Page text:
US HOUSE: The Democrats will register a surprisingly strong showing in the Arizona congressional races. CD-1: Congressman Rick Renzi (R) was hit in the closing month with news reports he is the subject of at least two preliminary federal corruption investigations. Wealthy attorney Ellen Simon is running an energetic campaign and is lucky enough to be in the right place at the right time. The combination of the national wave, along with Renzi's own ethics problems, will help Simon score a very unexpected victory. CD-5: Conservative firebrand Congressman J.D. Hayworth (R) is being challenged by State Senator and former Democratic State Chair Harry Mitchell (D). Hayworth is another one of the Republican incumbents hit with extensive bad press due to his ties to disgraced former lobbyist and felon Jack Abramoff. Polls regularly show this contest as close. Mitchell will score an upset win. CD-8: Former State Senator Gabrielle Giffords (D) will score a third Dem gain in this open seat race. Former State Representative Randy Graf (R) is far too conservative for this swing district -- so much so that even retiring Congressman Jim Kolbe (R) declined to endorse Graf after he won the crowded primary. Graf is an avowed acolyte of radical anti-immigration Congressman Tom Tancredo (R-CO). Giffords will win big. RESULTS: DEMS GAIN 3 SEATS.
Posted by Ron Gunzburger - 10.31.06 | Permalink |

GOVERNOR: Governor Mike Huckabee (R) -- gearing up for a 2008 Presidential run -- is term-limited. Republicans initially had high hopes for Lieutenant Governor Win Rockefeller holding the seat. Sadly, Rockefeller became ill, withdrew from the race in late 2005 and died earlier this year. By default, that left Rockefeller's primary opponent -- former Congressman and former Drug Enforcement Administration head Asa Hutchinson -- as the only real candidate for the GOP nomination. From the start, Hutchinson has trailed Attorney General Mike Beebe (D) in the polls by wide margins. Several independent polls have even placed the gap in the 20+ point range. I think Hutchinson's deficit is less, probably in the 10-15 point range. Beebe has has run a safe campaign and will win by a comfortable margin. Democrats also appear poised here to sweep all of the other statewide offices this year. RESULT: DEM GAIN.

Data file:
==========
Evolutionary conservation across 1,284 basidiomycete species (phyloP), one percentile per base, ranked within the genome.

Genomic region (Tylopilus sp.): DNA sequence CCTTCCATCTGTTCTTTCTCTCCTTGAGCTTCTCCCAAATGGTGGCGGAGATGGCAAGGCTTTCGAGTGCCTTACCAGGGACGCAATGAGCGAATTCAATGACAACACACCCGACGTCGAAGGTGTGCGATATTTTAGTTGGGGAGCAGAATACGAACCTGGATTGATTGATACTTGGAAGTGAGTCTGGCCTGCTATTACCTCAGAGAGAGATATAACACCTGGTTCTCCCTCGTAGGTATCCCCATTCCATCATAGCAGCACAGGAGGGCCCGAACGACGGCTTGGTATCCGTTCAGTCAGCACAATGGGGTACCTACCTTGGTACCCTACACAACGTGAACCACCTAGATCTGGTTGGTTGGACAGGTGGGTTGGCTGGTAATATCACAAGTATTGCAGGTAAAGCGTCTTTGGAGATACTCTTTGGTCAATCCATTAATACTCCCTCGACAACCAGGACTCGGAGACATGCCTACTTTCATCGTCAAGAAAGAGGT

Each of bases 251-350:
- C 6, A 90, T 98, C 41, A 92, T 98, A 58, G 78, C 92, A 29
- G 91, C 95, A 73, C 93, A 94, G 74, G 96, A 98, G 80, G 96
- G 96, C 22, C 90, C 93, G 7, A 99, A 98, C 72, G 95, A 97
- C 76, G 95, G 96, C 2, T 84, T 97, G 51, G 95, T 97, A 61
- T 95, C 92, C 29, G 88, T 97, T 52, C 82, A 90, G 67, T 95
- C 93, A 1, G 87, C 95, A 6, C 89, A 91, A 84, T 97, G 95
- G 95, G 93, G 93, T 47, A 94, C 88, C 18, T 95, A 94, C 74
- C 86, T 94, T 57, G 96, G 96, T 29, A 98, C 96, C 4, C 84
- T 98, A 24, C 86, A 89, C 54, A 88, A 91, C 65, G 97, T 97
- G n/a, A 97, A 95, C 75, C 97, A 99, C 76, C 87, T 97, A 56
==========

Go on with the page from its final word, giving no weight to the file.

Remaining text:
US HOUSE: The most competitive House race is the CD-2 contest between Congressman Vic Snyder (D). and former State Economic Development Department official Andy Mayberry (R) -- and Snyder will still win by a double-digit margin. All the other incumbents are safe, too. RESULTS: NO CHANGE.
Posted by Ron Gunzburger - 10.31.06 | Permalink |

GOVERNOR: Governor Arnold Schwarzenegger (R) has yet again transformed himself politically. Gone is the conservative, union-bashing "Governator" of 2005. Now he has retooled himself back into the moderate, socially liberal, consensus-builder Arnold of 2003. State Treasurer Phil Angelides (D) depleted his campaign dollars in his costly primary against State Controller Steve Westly, allowed the incumbent to be on the air with TV spots from months with virtually no response. The resourceful Schwarzenegger will defeat the hapless Angelides, despite the big advantage Democrats traditionally hold in California. The only question is who will be Governor next year: Arnold the moderate or Arnold the conservative? RESULT: GOP HOLD.
US SENATE: Republicans failed to recruit a first-tier candidate to challenge US Senator Dianne Feinstein (D) this year. She'll easily defeat former State Senator Dick Mountjoy (R) by a landslide margin. RESULT: DEM HOLD.